I actually searched his website for information and I found that he is seemingly doing business with folks for folks and by folks overseas a bit scary! I could be wrong, but I can see American jobs being subjected to lower wages and or going overseas where we all know a living wage just does not seem to exist.  I am willing to be corrected, but this person seems bad for trade, for jobs and again, do your research.  I am no expert nor am i a a one-issue voter, but any candidate that advocates “a right to life” definitely chooses to ignore “a mothers right to exercise choice” from all backgrounds and the need to control their own  lives and or engage in family planning. David Perdue, definitely is a Republican that should stay a businessperson, though if you go to his website, jobs, Women and a safer country all seem at risk in his hands in my opinion … anyway, David Perdue on the issues follows below

Defending Our Values

There are principles I share with a majority of Georgians. I believe that we should promote a culture that values life and protects the innocent, especially the unborn. I also believe that we must protect traditional marriage, keeping it clearly defined as between one man and one woman. Being pro-life and believing in the sanctity of marriage are my deeply held personal convictions. I will not waver in defending them if I have the privilege of serving you in the U.S Senate.
See David’s response to National Right to Life

The National Debt

The crushing national debt has surpassed $17 trillion. We must act now to rein it in before it becomes unsustainable. Of course we have to cut wasteful spending and unnecessary bureaucracy. We have to eliminate the billions of dollars in failed government programs and redundant agencies. However, the best way to begin getting the debt under control is to grow the economy without a tax increase.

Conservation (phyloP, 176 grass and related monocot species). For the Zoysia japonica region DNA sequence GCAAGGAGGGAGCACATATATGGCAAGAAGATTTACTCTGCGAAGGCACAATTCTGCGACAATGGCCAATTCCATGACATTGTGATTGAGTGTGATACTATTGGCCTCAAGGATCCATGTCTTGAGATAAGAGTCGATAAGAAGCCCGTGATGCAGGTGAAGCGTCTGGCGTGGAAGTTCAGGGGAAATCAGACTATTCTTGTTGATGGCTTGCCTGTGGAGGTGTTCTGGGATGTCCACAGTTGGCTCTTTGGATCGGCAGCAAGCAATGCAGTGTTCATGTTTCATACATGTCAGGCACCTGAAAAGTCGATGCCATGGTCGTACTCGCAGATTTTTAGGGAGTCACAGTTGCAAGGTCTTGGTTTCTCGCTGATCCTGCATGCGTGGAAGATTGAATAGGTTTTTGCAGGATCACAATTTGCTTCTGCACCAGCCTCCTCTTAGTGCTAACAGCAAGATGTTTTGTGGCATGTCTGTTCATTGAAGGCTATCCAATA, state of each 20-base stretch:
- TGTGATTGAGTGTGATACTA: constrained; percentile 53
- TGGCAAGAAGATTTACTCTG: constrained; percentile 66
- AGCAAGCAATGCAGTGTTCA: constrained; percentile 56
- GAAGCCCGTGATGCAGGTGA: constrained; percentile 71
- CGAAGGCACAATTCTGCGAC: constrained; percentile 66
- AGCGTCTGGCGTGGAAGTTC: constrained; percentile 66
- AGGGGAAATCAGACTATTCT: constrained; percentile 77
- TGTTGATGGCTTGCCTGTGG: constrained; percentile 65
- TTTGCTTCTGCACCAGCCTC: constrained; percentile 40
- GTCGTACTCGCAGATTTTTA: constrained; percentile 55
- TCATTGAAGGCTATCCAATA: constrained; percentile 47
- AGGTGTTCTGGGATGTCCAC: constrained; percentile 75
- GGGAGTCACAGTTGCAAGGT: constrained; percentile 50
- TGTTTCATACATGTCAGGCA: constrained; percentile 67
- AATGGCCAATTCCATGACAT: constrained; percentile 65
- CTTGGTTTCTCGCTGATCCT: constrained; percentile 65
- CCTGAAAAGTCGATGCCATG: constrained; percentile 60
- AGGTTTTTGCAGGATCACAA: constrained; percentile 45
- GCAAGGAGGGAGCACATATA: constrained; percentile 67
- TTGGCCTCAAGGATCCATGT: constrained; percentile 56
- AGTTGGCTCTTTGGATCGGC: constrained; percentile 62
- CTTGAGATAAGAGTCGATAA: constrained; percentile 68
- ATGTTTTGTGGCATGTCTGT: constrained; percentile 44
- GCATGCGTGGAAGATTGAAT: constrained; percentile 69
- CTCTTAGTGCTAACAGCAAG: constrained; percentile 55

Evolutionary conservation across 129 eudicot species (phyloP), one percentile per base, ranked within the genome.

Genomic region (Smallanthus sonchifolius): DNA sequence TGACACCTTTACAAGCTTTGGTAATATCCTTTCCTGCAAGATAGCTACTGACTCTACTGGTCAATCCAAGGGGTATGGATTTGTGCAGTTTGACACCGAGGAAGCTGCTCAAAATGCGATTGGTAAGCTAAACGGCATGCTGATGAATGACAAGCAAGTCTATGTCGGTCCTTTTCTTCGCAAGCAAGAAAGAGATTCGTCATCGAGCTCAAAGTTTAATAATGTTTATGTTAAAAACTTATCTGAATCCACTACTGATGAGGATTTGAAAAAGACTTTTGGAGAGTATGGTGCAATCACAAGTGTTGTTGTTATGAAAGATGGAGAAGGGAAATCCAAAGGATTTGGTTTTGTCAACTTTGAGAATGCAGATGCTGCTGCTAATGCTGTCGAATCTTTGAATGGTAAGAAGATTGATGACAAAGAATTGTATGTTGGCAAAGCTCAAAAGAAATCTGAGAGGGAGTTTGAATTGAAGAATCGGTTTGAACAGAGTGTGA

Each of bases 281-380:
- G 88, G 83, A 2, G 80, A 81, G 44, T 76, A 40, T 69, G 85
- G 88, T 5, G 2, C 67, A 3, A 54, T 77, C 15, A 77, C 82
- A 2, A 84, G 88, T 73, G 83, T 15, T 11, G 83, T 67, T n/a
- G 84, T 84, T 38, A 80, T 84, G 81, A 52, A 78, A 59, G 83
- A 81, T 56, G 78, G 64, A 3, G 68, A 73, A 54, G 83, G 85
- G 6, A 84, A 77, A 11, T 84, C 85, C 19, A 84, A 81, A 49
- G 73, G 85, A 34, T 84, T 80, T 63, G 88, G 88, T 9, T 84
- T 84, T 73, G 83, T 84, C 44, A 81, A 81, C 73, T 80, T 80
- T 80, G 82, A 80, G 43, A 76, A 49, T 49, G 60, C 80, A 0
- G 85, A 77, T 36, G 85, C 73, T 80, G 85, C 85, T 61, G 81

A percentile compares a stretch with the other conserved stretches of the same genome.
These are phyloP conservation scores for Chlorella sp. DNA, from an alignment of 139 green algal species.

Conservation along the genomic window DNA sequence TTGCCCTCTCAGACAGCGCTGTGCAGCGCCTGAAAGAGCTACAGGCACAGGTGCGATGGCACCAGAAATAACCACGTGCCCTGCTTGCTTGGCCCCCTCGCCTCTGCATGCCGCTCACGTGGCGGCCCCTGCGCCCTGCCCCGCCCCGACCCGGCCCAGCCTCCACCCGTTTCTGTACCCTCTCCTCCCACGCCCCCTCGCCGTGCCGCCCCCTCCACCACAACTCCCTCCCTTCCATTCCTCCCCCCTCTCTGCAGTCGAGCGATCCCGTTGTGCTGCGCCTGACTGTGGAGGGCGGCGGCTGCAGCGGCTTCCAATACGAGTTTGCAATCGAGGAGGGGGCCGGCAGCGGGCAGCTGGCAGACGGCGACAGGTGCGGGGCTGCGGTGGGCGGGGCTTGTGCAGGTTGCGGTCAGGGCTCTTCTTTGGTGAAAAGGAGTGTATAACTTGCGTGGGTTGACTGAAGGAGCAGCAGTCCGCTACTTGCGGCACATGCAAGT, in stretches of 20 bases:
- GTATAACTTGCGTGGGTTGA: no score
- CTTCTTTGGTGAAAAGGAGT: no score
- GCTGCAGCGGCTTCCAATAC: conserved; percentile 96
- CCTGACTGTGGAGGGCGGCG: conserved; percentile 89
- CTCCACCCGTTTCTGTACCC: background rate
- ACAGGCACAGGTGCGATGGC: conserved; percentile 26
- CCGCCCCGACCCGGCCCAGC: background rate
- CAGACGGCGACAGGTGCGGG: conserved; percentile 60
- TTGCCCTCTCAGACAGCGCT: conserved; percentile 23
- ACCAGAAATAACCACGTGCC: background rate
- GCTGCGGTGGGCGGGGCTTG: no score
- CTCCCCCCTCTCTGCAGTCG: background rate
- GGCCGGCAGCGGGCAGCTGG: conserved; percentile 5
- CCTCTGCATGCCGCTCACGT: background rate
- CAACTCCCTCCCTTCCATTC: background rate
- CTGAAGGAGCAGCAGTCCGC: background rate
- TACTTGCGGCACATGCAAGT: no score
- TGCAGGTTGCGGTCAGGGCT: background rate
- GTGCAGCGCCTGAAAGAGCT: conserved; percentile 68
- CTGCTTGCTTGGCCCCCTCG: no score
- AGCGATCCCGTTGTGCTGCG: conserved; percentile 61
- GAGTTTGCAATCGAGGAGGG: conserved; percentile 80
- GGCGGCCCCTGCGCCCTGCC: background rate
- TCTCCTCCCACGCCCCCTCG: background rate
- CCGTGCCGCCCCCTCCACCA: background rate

Comprehensive Tax Reform

In the midst of a terrible economy, this would be the worst possible time to raise taxes on anyone. Too many families and too many businesses are struggling to get by. I will not support a tax increase of any kind. Furthermore, the federal tax code is too complicated and misaligned. It should be completely overhauled as a means to promote growth and encourage more domestic economic investment. My preference is the Fair Tax.

Term Limits

I have never run for public office before, which in my opinion is a good thing. Just look at the results we have gotten from career politicians. They have created a crisis in Washington. We can’t expect them to fix it. That’s why I support term limits: a maximum three terms in the House, two terms in the Senate. I’ll stick to that commitment myself. Until we get term limits in place, we should enforce them at the ballot box by voting the career politicians out of office.